Recount ends in CD23

The Republicans finally have a candidate to defend their most vulnerable Congressional seat in Texas.

The recount of the Republican primary runoff for the national battleground seat of retiring U.S. Rep. Will Hurd, R-Helotes, has reached an end, and Tony Gonzales remains the winner.

Raul Reyes, who finished 45 votes behind Gonzales in the July 14 runoff, announced Friday evening that he was abandoning the recount.

“Without a sizable shift in the vote margin after a recount in the most populous parts of the district I have decided to end the recount,” Reyes said in a news release, thanking his supporters for their “blood, sweat and tears.”

Reyes’ campaign said seven of the largest counties in the district had been recounted, and while he narrowed his deficit to 39 votes, it was “not enough to justify continuing with the counting of ballots.” A Texas GOP spokesperson confirmed that was the current recount margin but said it had not yet received an official withdrawal request from Reyes.

While the massive district has 29 counties, the seven counties referenced by the Reyes campaign made up over 80% of the vote on election night.

Gonzales is now set to be the undisputed nominee for the seat, one of Democrats’ best pickup opportunities across the country. The Democratic nominee for the seat, Gina Ortiz Jones, won her primary in March and went 171 days without a clear GOP opponent.


On Friday night, Jones’ campaign released a memo that noted her big head start but insisted it is “taking nothing for granted,” noting things like the fact it is already airing its second TV ad of the general election. The memo argued that after a contentious runoff, Gonzales would be “defined” by his affiliation with Trump, who lost the district in 2016, and views on health care.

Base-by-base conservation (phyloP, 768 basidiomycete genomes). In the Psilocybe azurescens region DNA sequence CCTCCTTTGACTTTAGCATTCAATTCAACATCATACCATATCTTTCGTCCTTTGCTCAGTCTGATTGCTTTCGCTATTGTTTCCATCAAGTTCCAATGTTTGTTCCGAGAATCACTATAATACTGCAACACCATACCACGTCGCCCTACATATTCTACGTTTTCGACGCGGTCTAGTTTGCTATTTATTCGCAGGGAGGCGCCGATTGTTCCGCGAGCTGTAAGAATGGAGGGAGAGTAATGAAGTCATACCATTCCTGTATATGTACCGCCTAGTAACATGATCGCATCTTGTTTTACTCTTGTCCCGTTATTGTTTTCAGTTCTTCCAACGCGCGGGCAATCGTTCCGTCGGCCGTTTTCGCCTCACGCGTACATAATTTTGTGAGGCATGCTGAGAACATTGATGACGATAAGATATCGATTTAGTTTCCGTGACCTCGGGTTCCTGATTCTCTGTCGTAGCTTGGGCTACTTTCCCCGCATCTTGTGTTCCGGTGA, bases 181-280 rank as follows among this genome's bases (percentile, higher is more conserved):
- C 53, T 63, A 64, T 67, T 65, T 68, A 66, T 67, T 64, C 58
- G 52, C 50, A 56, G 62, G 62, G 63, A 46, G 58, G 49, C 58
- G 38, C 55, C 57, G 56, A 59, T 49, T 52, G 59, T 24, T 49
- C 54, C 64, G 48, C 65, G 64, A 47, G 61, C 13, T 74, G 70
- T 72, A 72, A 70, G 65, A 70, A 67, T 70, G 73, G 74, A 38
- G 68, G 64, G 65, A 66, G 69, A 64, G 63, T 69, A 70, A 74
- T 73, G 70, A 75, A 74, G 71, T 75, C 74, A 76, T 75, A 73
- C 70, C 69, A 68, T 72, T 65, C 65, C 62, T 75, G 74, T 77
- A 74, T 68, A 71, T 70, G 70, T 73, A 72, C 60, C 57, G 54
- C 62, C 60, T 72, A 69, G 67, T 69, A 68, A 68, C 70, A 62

See here for the background. I received a copy of that memo, and I’ve put it beneath the fold for your perusal. Let’s just say that I have high expectations for Gina Ortiz Jones, and I consider picking up CD23 to be the barest of minimum gains for Dems this cycle. Finally, always remember that Raul Reyes was the candidate who got Ted Cruz’s endorsement, while Gonzales was endorsed by Donald Trump. I’m sure you’re already humming the sad trombone sound. On to November!

After coming within 926 votes of unseating Congressman Will Hurd in 2018, San Antonio native and Iraq War veteran Gina Ortiz Jones is strongly positioned for victory in the race for Texas’ 23rd Congressional District.

Since launching her campaign and effectively running unopposed for over a year, Jones has built a juggernaut of a campaign that is ready to win in November. Jones now enters the final 10 weeks of this race with broad grassroots support and a compelling message that emphasizes Jones’ San Antonio roots and U.S. Air Force service, alongside her priorities for the district: the importance of quality, affordable health care guided by her mother’s battle with cancer, fighting for a level playing field so hardworking Texans can get ahead, and investing in first-class education, trade schools, and skills training to keep Texas strong.

Gina Ortiz Jones’ Campaign by the Numbers:

  • 67% of the vote in the March 3 primary

  • $4 million+ raised this cycle, more than all Republicans combined

  • 200,000+ phone calls and texts

  • 2,000+ voters signed up for campaign events

  • 400+ volunteer events

  • 21 virtual town halls to date

Jones was included in the DCCC’s first round of Red to Blue candidates, and has been endorsed by leading organizations like EMILY’s List, VoteVets, and End Citizens United.

TX-23: The Most Likely “Flip” in the Country – And Taking Nothing for Granted

TX-23 has been ranked as the congressional seat most likely to change party control in the country – and it’s clear why.